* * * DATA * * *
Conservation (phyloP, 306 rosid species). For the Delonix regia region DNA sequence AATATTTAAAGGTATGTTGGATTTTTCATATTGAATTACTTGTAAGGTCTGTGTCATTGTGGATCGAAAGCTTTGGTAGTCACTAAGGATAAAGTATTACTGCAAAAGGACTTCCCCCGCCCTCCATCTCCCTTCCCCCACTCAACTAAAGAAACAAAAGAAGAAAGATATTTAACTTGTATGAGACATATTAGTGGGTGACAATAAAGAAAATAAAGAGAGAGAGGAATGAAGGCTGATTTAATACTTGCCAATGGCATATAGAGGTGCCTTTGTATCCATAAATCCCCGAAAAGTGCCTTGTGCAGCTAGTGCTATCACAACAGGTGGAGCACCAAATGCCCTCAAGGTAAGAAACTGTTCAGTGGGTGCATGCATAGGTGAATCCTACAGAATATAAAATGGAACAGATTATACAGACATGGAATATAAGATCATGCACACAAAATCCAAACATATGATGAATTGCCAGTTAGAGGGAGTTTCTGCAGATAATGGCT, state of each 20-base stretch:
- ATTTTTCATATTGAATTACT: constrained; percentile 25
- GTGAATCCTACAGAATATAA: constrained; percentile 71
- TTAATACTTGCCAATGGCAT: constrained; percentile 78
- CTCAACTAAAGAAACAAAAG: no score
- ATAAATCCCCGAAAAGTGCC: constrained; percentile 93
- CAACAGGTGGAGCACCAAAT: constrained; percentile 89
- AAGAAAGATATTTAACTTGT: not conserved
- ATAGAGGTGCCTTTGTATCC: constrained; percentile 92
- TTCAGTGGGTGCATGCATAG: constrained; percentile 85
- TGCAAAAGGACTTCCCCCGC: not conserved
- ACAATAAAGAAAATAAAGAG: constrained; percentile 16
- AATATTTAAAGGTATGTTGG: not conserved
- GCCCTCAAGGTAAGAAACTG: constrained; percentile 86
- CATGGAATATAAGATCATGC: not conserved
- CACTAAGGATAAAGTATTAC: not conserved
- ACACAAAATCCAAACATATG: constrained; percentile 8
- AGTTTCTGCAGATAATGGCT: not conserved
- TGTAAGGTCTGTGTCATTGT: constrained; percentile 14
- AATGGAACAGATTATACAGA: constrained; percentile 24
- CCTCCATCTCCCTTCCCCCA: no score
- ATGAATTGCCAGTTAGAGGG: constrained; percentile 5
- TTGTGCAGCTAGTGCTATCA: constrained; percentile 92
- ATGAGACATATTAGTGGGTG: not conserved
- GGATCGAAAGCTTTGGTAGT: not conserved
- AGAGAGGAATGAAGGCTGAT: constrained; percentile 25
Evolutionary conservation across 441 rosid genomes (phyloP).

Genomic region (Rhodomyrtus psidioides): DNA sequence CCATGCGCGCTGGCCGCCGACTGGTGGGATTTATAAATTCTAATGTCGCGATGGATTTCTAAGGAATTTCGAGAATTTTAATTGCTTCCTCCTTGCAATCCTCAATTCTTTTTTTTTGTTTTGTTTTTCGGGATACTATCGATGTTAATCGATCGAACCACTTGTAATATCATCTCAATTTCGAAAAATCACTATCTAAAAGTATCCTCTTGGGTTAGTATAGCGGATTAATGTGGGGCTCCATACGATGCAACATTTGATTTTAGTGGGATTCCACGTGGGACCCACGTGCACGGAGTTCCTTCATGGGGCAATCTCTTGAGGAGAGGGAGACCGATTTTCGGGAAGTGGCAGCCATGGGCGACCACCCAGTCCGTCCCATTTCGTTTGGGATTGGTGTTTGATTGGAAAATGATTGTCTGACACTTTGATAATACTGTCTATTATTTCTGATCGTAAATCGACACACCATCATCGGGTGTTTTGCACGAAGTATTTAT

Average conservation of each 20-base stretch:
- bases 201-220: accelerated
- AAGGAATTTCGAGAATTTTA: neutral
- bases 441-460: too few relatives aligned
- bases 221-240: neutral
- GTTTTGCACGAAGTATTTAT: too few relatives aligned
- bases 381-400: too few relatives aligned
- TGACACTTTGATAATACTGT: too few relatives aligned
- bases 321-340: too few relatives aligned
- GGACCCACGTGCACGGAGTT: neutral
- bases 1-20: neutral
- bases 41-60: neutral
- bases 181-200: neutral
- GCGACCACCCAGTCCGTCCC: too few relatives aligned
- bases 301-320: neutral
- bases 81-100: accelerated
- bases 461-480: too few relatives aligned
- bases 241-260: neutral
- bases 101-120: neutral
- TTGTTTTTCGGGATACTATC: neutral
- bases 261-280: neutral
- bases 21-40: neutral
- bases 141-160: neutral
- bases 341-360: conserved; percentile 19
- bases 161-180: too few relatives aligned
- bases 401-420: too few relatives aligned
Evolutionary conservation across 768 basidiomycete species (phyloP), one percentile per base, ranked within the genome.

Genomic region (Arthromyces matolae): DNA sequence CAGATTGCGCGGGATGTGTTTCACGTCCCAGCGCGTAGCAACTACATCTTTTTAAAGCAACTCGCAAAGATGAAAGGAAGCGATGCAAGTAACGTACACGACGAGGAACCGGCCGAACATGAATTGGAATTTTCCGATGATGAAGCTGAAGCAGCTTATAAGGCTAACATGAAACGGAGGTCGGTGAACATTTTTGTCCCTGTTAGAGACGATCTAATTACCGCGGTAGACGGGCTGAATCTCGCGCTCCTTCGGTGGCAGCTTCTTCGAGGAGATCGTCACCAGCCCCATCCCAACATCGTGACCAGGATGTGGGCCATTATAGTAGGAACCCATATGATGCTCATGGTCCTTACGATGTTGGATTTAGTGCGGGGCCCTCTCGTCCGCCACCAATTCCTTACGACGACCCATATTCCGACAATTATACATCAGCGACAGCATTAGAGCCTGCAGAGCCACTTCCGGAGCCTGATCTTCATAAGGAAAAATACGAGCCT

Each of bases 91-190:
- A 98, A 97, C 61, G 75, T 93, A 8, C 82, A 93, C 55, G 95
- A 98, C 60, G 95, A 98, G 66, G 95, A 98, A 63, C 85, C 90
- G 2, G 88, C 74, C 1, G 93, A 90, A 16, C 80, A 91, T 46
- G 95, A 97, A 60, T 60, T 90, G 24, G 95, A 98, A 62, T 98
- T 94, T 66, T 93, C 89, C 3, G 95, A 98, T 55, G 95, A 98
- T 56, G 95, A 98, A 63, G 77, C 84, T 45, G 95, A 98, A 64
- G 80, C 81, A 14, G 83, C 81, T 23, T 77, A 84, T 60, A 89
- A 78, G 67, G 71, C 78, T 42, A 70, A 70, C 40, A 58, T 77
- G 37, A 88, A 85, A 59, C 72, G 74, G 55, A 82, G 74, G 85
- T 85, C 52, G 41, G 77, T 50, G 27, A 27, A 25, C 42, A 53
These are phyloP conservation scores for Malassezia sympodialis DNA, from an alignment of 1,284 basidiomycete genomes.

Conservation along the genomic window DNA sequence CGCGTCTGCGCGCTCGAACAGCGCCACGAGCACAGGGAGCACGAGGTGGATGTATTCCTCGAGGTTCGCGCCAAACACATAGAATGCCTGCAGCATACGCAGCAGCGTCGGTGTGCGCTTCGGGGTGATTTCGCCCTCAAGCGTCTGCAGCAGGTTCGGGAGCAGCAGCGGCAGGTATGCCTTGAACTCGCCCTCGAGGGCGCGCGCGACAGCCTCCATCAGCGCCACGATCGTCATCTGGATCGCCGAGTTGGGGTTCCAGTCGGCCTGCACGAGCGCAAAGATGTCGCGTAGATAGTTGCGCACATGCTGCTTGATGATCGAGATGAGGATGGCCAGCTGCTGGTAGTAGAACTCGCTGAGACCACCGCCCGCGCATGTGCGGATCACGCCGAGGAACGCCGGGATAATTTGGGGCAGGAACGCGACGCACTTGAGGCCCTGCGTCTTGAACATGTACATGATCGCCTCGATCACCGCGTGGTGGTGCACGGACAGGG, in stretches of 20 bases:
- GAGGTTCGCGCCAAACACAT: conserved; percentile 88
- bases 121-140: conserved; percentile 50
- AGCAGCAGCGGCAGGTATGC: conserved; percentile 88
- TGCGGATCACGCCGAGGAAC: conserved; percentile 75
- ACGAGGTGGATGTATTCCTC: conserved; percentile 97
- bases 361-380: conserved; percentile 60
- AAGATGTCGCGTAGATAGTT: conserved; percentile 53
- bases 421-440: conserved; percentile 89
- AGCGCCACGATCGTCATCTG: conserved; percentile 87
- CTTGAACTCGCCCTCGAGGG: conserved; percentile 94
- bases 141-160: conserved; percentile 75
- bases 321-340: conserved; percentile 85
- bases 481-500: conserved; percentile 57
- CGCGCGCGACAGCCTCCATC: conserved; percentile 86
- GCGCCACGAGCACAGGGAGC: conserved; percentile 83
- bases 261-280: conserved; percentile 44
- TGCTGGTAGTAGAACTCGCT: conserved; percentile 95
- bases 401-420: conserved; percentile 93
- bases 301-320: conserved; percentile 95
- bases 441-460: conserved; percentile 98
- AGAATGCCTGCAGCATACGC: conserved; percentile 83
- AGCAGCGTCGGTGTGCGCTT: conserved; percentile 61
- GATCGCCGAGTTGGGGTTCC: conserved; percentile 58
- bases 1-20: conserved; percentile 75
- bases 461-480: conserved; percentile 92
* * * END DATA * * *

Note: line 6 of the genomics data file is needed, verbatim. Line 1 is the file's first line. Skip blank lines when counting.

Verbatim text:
- ATAAATCCCCGAAAAGTGCC: constrained; percentile 93